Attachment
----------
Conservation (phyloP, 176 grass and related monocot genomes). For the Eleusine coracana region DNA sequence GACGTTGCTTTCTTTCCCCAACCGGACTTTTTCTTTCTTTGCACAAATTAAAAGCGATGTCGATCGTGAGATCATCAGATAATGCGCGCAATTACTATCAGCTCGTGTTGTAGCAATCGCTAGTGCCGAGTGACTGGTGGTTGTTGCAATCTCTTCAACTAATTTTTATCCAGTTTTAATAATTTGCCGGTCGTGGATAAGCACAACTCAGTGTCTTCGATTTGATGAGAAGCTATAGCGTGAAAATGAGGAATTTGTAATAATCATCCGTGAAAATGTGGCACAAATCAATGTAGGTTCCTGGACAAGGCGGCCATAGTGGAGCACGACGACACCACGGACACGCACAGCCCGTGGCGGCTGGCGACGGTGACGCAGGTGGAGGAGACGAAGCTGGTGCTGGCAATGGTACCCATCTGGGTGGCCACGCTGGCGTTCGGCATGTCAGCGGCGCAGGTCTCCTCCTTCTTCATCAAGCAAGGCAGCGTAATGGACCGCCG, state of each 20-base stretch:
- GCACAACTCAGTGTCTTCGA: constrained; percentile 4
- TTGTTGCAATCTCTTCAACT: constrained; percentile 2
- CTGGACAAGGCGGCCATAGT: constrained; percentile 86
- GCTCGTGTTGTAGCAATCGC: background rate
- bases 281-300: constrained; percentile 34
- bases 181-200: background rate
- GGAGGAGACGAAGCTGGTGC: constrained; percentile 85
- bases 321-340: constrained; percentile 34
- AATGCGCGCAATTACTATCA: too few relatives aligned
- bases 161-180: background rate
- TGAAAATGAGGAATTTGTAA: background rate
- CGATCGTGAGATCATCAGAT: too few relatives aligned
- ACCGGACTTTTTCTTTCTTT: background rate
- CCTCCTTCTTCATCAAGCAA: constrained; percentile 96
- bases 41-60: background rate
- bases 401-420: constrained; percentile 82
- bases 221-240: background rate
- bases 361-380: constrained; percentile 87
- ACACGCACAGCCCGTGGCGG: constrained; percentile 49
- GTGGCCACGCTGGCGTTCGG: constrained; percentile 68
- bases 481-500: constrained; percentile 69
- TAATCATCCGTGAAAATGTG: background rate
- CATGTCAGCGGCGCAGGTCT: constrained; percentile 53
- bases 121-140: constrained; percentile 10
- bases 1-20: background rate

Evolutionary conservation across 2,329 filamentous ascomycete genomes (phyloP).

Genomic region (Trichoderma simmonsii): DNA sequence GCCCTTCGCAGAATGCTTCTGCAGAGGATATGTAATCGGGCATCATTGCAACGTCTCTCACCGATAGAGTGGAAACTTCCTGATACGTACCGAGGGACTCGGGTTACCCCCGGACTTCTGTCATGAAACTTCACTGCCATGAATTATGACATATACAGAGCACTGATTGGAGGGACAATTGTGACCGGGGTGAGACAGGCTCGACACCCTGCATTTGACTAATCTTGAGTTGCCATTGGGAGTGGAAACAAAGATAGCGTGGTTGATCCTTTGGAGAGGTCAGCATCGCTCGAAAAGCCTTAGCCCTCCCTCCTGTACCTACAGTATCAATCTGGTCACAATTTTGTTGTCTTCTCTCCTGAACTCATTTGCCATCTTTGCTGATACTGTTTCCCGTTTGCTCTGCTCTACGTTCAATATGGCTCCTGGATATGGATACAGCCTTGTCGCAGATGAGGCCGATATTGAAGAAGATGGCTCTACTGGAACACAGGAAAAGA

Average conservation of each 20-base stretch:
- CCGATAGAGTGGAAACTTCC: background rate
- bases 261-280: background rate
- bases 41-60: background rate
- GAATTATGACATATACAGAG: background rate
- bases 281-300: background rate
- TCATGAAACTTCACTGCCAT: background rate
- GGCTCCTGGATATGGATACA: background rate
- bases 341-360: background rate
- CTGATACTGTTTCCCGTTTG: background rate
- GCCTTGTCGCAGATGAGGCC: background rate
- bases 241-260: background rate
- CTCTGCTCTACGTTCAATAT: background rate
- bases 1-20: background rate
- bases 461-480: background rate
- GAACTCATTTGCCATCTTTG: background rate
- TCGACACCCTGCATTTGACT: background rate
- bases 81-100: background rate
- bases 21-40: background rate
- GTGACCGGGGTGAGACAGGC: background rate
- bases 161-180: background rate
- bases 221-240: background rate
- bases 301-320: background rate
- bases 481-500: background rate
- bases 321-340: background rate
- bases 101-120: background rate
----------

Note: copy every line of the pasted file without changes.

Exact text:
Conservation (phyloP, 176 grass and related monocot genomes). For the Eleusine coracana region DNA sequence GACGTTGCTTTCTTTCCCCAACCGGACTTTTTCTTTCTTTGCACAAATTAAAAGCGATGTCGATCGTGAGATCATCAGATAATGCGCGCAATTACTATCAGCTCGTGTTGTAGCAATCGCTAGTGCCGAGTGACTGGTGGTTGTTGCAATCTCTTCAACTAATTTTTATCCAGTTTTAATAATTTGCCGGTCGTGGATAAGCACAACTCAGTGTCTTCGATTTGATGAGAAGCTATAGCGTGAAAATGAGGAATTTGTAATAATCATCCGTGAAAATGTGGCACAAATCAATGTAGGTTCCTGGACAAGGCGGCCATAGTGGAGCACGACGACACCACGGACACGCACAGCCCGTGGCGGCTGGCGACGGTGACGCAGGTGGAGGAGACGAAGCTGGTGCTGGCAATGGTACCCATCTGGGTGGCCACGCTGGCGTTCGGCATGTCAGCGGCGCAGGTCTCCTCCTTCTTCATCAAGCAAGGCAGCGTAATGGACCGCCG, state of each 20-base stretch:
- GCACAACTCAGTGTCTTCGA: constrained; percentile 4
- TTGTTGCAATCTCTTCAACT: constrained; percentile 2
- CTGGACAAGGCGGCCATAGT: constrained; percentile 86
- GCTCGTGTTGTAGCAATCGC: background rate
- bases 281-300: constrained; percentile 34
- bases 181-200: background rate
- GGAGGAGACGAAGCTGGTGC: constrained; percentile 85
- bases 321-340: constrained; percentile 34
- AATGCGCGCAATTACTATCA: too few relatives aligned
- bases 161-180: background rate
- TGAAAATGAGGAATTTGTAA: background rate
- CGATCGTGAGATCATCAGAT: too few relatives aligned
- ACCGGACTTTTTCTTTCTTT: background rate
- CCTCCTTCTTCATCAAGCAA: constrained; percentile 96
- bases 41-60: background rate
- bases 401-420: constrained; percentile 82
- bases 221-240: background rate
- bases 361-380: constrained; percentile 87
- ACACGCACAGCCCGTGGCGG: constrained; percentile 49
- GTGGCCACGCTGGCGTTCGG: constrained; percentile 68
- bases 481-500: constrained; percentile 69
- TAATCATCCGTGAAAATGTG: background rate
- CATGTCAGCGGCGCAGGTCT: constrained; percentile 53
- bases 121-140: constrained; percentile 10
- bases 1-20: background rate

Evolutionary conservation across 2,329 filamentous ascomycete genomes (phyloP).

Genomic region (Trichoderma simmonsii): DNA sequence GCCCTTCGCAGAATGCTTCTGCAGAGGATATGTAATCGGGCATCATTGCAACGTCTCTCACCGATAGAGTGGAAACTTCCTGATACGTACCGAGGGACTCGGGTTACCCCCGGACTTCTGTCATGAAACTTCACTGCCATGAATTATGACATATACAGAGCACTGATTGGAGGGACAATTGTGACCGGGGTGAGACAGGCTCGACACCCTGCATTTGACTAATCTTGAGTTGCCATTGGGAGTGGAAACAAAGATAGCGTGGTTGATCCTTTGGAGAGGTCAGCATCGCTCGAAAAGCCTTAGCCCTCCCTCCTGTACCTACAGTATCAATCTGGTCACAATTTTGTTGTCTTCTCTCCTGAACTCATTTGCCATCTTTGCTGATACTGTTTCCCGTTTGCTCTGCTCTACGTTCAATATGGCTCCTGGATATGGATACAGCCTTGTCGCAGATGAGGCCGATATTGAAGAAGATGGCTCTACTGGAACACAGGAAAAGA

Average conservation of each 20-base stretch:
- CCGATAGAGTGGAAACTTCC: background rate
- bases 261-280: background rate
- bases 41-60: background rate
- GAATTATGACATATACAGAG: background rate
- bases 281-300: background rate
- TCATGAAACTTCACTGCCAT: background rate
- GGCTCCTGGATATGGATACA: background rate
- bases 341-360: background rate
- CTGATACTGTTTCCCGTTTG: background rate
- GCCTTGTCGCAGATGAGGCC: background rate
- bases 241-260: background rate
- CTCTGCTCTACGTTCAATAT: background rate
- bases 1-20: background rate
- bases 461-480: background rate
- GAACTCATTTGCCATCTTTG: background rate
- TCGACACCCTGCATTTGACT: background rate
- bases 81-100: background rate
- bases 21-40: background rate
- GTGACCGGGGTGAGACAGGC: background rate
- bases 161-180: background rate
- bases 221-240: background rate
- bases 301-320: background rate
- bases 481-500: background rate
- bases 321-340: background rate
- bases 101-120: background rate